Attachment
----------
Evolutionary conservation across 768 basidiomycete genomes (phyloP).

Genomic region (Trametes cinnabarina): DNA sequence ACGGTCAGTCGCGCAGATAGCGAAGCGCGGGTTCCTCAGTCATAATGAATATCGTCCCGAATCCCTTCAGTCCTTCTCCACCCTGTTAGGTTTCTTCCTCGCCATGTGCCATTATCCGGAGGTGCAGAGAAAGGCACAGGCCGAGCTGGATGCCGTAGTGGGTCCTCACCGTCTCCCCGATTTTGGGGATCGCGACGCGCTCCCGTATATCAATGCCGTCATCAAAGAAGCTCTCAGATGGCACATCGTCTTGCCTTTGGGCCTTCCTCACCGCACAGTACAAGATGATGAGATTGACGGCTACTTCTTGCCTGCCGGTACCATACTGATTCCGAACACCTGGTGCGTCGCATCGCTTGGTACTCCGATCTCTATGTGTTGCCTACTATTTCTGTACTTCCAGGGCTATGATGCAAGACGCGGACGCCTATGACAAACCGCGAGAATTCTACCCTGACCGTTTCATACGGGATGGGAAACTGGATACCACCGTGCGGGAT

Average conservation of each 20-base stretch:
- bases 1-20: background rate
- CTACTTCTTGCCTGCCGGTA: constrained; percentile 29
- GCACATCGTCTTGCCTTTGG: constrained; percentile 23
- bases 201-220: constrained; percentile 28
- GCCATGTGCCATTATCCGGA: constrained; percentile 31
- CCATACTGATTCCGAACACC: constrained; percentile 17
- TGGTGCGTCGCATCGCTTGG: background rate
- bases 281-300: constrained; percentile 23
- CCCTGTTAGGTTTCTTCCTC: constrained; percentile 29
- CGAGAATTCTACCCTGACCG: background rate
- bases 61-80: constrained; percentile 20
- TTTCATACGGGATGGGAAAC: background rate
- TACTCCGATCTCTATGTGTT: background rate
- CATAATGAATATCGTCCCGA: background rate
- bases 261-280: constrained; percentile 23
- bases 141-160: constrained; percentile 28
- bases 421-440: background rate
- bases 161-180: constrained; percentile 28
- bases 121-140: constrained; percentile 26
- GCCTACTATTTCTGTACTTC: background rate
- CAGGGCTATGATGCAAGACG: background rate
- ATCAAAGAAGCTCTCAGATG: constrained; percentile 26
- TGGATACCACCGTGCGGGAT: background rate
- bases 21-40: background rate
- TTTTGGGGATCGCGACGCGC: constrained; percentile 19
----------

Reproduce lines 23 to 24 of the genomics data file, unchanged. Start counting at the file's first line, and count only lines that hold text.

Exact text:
- GCCTACTATTTCTGTACTTC: background rate
- CAGGGCTATGATGCAAGACG: background rate